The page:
A residential tenancy exists when a lessor (a landlord) and a lessee (tenant) enter into an agreement to lease premises in which the tenant will reside for a period of time. There are numerous pieces of legislation that affect residential tenancies in Victoria. The most important are the Residential Tenancies Act 1997 and the Residential Tenancies Regulations 1998 which contain the majority of rights and duties of tenants, landlords (lessors) and agents. The Victorian Civil and Administrative Tribunal provide a full list of legislation here. Both the Act and the Regulations also cover agreements to reside in a caravan park, and agreements to reside in a room within a rooming house.
Rights and Obligations of Landlords and Tenants
Many tenants are not aware of their rights when renting a residential property. Division 5 of the Residential Tenancies Act 1997 sets out the rights and obligations of both landlords and tenants. Tenants’ obligations include: to refrain from using the premises for any illegal purpose, to avoid damage, and to give notice of any damage to the premises to the landlord. The landlord’s obligations include: allowing the tenant to have quiet enjoyment of the premises, maintaining the premises, and ensuring that any water devices which need replacing have an A rating. Consumer Affairs Victoria provides information for both tenants and lessors regarding the process of renting at the beginning, during or at the end of a lease or residency.
Types of residential tenancy disputes
Common residential tenancy disputes include disputes regarding the refund of bond, the payment of rent, repairs of the rental property, service charges including water and electricity and termination of the tenancy.
It is also common for either a landlord or a tenant to claim that the other party has breached its obligations under Division 5 of the Residential Tenancies Act 1997. An example is where a tenant claims the landlord has breached its obligation to give the tenant quiet enjoyment of the premises by accessing the premises without giving the requisite notice.
What to do when a residential tenancy dispute arises
As with most types of disputes, provided it is safe and feasible to do so you should attempt to settle your residential tenancy dispute by negotiating with the opposing party. Settling a matter without resorting to the court or tribunal system is quicker, cheaper and may preserve relationships between parties. Consumer Affairs Victoria offers a specialist conciliation service for some residential accommodation issues. This service will try to facilitate a resolution between the parties by providing an impartial and informal service which helps the parties to identify the issues, and explore options for a resolution. If this conciliation cannot settle the dispute, the matter may be taken to the Victorian Civil and Administrative Tribunal.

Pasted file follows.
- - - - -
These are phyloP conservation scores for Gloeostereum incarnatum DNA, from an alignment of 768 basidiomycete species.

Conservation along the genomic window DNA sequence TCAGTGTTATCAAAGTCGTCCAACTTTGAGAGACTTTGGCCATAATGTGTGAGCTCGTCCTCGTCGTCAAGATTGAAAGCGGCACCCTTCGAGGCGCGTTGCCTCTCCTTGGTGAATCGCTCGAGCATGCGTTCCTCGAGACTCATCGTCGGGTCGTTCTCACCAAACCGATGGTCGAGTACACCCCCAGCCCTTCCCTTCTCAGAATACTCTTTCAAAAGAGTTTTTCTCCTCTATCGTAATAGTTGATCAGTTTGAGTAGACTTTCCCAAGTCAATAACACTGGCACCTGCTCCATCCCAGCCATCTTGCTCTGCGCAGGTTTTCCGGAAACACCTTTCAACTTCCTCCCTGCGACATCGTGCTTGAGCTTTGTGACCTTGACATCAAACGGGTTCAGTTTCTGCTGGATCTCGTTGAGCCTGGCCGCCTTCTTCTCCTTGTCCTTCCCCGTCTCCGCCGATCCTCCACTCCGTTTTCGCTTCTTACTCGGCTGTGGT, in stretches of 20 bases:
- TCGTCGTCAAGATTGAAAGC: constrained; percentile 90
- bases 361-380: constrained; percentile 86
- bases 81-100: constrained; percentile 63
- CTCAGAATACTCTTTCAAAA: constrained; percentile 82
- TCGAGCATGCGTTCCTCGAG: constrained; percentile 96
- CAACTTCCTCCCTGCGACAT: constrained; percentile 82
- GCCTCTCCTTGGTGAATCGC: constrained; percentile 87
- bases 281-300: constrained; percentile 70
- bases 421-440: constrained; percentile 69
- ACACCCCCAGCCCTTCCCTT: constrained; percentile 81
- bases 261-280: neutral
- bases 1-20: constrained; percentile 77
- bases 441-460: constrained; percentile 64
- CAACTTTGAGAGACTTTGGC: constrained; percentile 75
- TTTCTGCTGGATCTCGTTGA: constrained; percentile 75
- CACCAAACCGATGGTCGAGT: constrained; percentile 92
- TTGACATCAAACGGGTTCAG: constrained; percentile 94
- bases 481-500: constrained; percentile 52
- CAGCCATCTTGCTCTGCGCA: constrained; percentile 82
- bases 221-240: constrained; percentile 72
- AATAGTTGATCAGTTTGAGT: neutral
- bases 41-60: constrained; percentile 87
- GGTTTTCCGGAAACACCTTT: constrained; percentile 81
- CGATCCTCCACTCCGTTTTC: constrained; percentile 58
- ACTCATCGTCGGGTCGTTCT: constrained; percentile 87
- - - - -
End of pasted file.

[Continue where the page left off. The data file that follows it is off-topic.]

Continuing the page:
Consumer Affairs Victoria can also issue infringement notices against people who breach certain provisions of the Residential Tenancies Act 1997. The party receiving the infringement notice can pay the fine without admitting guilt, and the matter will then finalise rather than proceeding to court. This is beneficial for the infringing party as the fines are less than the maximum penalties that courts can impose. Consumer Affairs Victoria lists the penalties here.
Hearing disputes at the Victorian Civil and Administrative Tribunal
The Victorian Civil and Administrative Tribunal (VCAT) is mandated to hear residential tenancy disputes. The residential tenancies division deals with disputes between tenant and landlord, rooming house owner and rooming house renter, Director of Housing and public housing tenants, and caravan park owners and caravan park residents. VCAT cannot hear neighbourhood disputes or disputes between tenants (tenant vs tenant). It also has a jurisdictional limit of $10,000, meaning that it cannot hear or determine a claim for compensation or for money owing under a tenancy agreement which exceeds that amount.
Commencing proceedings at the Victorian Civil and Administrative Tribunal
If you wish for VCAT to hear your residential tenancy dispute, you must file a residential tenancy dispute application form. There are five different application forms depending on your personal circumstances, although the great majority of situations will require the General Application Form. This form must be accompanied by all the evidence and information you intend to use in the hearing. You can either lodge the application at VCAT and then serve a copy on the respondent (the opposing party) within seven days, or serve it on the respondent first and then lodge it at VCAT within seven days. Respondents can either defend themselves at the VCAT hearing, or they can file a counterclaim. Note that you must pay a fee when you make an application at VCAT.
Watch the video below to know more about the landlord and tenant rights in Victoria